The rating agencies (who certify the insurers’s ability to meet their obligations) last week finally went public about this, even though as early as October the word was out on the Street. The agencies put the ratings on watch, then lowered them — then began downgrading the s-f bonds that the insurers insure.

This (along with the new reports of losses at the banks, and very bad reports on the Christmas season from the retailers) is what sent the US markets tumbling last week. And what’s crashing Asia and Europe (and now Canada and Latin America) today.

As I wrote here in October, if the bond insurers fail, a universe of bonds much larger than the subprime mortgage bonds will have to be downgraded, which will lead to much more paper losses (“writedowns”) across an even larger array of financial institutions, many of which will be compelled by their covenants to try to sell the wounded bonds, making them even less attractive and more hard to sell, enhancing the downward spirial.

Losses at banks, insurance companies, pension funds, etc will move from the low hundreds of billions into the trillions.

At which point the “free market” confidence game ends, because the banks, insurance companies, will have negative balance sheets. More liabilities than assets.

Chuck Prince the cavalier CEO of Citigroup, recently fired, had compared the game in July to musical chairs, with a wily grin, acknowledging that when the music stops things may be grim, but insisting that until then he’d just keep dancing.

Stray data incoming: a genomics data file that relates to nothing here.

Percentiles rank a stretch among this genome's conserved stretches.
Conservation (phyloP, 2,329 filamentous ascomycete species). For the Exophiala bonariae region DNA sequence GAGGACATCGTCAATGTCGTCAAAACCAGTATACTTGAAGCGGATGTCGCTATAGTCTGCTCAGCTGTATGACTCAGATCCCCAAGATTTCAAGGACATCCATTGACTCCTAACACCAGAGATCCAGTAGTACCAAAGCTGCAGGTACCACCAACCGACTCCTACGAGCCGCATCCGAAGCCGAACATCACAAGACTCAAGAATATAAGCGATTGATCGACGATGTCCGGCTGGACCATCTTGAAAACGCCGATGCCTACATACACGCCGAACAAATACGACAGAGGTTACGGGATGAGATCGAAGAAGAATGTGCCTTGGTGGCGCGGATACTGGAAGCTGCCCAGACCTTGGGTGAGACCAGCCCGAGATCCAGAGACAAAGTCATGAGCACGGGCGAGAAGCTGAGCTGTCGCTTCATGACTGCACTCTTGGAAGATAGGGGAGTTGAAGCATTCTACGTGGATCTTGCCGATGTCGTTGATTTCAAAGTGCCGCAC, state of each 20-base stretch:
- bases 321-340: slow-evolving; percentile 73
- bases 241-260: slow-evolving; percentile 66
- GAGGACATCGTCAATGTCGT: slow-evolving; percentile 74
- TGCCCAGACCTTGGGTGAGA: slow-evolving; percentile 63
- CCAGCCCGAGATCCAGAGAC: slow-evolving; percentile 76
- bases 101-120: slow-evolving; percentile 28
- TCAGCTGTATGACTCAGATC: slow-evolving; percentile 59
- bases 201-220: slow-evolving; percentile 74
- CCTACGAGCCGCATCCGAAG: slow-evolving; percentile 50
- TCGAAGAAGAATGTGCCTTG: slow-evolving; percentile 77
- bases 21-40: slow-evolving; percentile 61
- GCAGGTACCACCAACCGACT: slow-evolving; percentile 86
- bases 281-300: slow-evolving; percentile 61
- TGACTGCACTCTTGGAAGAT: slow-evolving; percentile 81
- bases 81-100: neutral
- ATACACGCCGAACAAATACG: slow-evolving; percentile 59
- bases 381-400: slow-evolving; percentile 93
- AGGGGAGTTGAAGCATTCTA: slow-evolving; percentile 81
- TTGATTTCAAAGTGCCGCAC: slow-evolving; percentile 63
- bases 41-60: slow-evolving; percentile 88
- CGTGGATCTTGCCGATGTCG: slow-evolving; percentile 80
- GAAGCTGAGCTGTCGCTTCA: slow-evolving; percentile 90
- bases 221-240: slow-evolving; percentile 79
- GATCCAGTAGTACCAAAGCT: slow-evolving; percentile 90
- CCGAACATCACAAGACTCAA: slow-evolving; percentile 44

The music has now stopped. Citi reported almost $20 billion in losses last week. And if the bond insurers fail $20 billion will be a drop in the bucket.

Jumpin’ Jersey Jim Cramer noted a month or so ago that when everybody is insolvent, nobody’s insolvent. Because the music has stopped and the game has ended. That’s where we’ll be. Maybe before things wrap up in Davos at week’s end.

8.  There may be no precedent for this avalanche.

1907 was a system-wide failure but largely contained in the U.S. Today’s is truly global.

The US system was saved (the story goes) in 1907 by the person of JP Morgan, who got a few pals together in a room and came out with guarantees that supported the system til it got back on its feet. The controversial new central bank, the Federal Reserve System, was created in 1913 so that (story goes) such things would never happen again.

The depression of the 30s serves as something of a precedent in that its perhaps primary cause was a severe and protracted credit drought, a misguided reaction to the panic of the 1929 market crash: the central bankers of the day were armed with the wrong theory. Austerity (for the poor) was their cure. It turned a crash into the Great Depression.

9.  Given today’s global crash, everyone will (again) be expecting the US central bank to slash its rates tomorrow morning before the bell. Will Ben finally comply, or stick to his theories well honed across decades in the Ivory Tower?

He seems a very stubborn theorist.
benb.jpg Perhaps red faces at Davos may provoke a change of mind.

Not that cutting Fed rates will solve the problem. It will help stabilize things, however.

10.  To solve the problem something very pre-80s will have to be done, now that the Free Marketeers have shit the bed.

EITHER: the governments will have to buy the bond insurers or otherwise assume reponsibility for that task. With “guarantees” of some sort perhaps. (Joltin’ Jim suggested this past Friday gov’t guarantees of 50 cents on the dollar.)

OR: A price control regime will have to be instituted re the wounded bond classes.